Dec. 8, 2007 Scientists in France are reporting for the first time that sculptors from the fantastically wealthy ancient Empire of Mali -- once the source of almost half the world's gold -- used blood to form the beautiful patina, or coating, on their works of art. Pascale Richardin and colleagues describe development of a new, noninvasive test that accurately identifies traces of blood apparently left on ancient African artifacts used in ceremonies involving animal sacrifices.
Archaeologists often had reported or suspected the presence of blood on many African artifacts, the study points out. However, accurately identifying the presence of blood was difficult because of the tiny amounts of blood remaining over the ages.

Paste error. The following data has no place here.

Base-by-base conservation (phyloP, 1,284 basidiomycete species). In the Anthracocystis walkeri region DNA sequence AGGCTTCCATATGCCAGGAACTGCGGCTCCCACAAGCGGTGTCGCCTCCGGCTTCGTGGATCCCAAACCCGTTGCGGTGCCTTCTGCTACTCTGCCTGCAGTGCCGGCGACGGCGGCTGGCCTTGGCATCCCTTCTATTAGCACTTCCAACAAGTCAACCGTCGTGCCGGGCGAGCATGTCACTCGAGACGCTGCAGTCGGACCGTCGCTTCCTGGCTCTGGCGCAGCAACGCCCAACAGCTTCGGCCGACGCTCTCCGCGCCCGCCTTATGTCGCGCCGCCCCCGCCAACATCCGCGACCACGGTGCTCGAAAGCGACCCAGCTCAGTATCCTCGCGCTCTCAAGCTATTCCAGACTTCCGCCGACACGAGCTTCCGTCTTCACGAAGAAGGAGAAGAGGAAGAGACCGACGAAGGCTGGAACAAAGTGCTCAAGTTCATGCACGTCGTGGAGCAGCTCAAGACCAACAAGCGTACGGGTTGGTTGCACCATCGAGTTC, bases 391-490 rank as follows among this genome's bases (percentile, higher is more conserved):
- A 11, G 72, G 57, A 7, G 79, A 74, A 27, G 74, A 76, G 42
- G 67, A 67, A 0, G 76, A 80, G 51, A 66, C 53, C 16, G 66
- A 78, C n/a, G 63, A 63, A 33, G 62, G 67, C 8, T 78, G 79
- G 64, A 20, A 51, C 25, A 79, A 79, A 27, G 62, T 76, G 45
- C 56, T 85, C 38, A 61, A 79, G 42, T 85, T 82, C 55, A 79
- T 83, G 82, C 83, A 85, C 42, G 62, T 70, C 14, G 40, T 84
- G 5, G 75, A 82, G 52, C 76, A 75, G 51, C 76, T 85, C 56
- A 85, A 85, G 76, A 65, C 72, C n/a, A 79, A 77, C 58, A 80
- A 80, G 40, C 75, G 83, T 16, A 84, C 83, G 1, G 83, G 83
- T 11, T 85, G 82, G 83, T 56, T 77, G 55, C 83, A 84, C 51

The researchers describe use of three highly sensitive tests -- time-of-flight secondary ion mass spectrometry, infrared microscopy, and X-ray microfluoresence -- to identify iron-bound (the chemical fingerprint of blood) on the patina from seven Dogon and Bamana sculptures from Mali. The technique, which caused virtually no damage to priceless artworks, also is suitable for identification of blood on other ancient artifacts, the study states.
The article "Identification of Ritual Blood in African Artifacts using TOF-SIMS and Synchrotron Radiation Microspectroscopies" is scheduled for the Dec. 15 issue of ACS' Analytical Chemistry.
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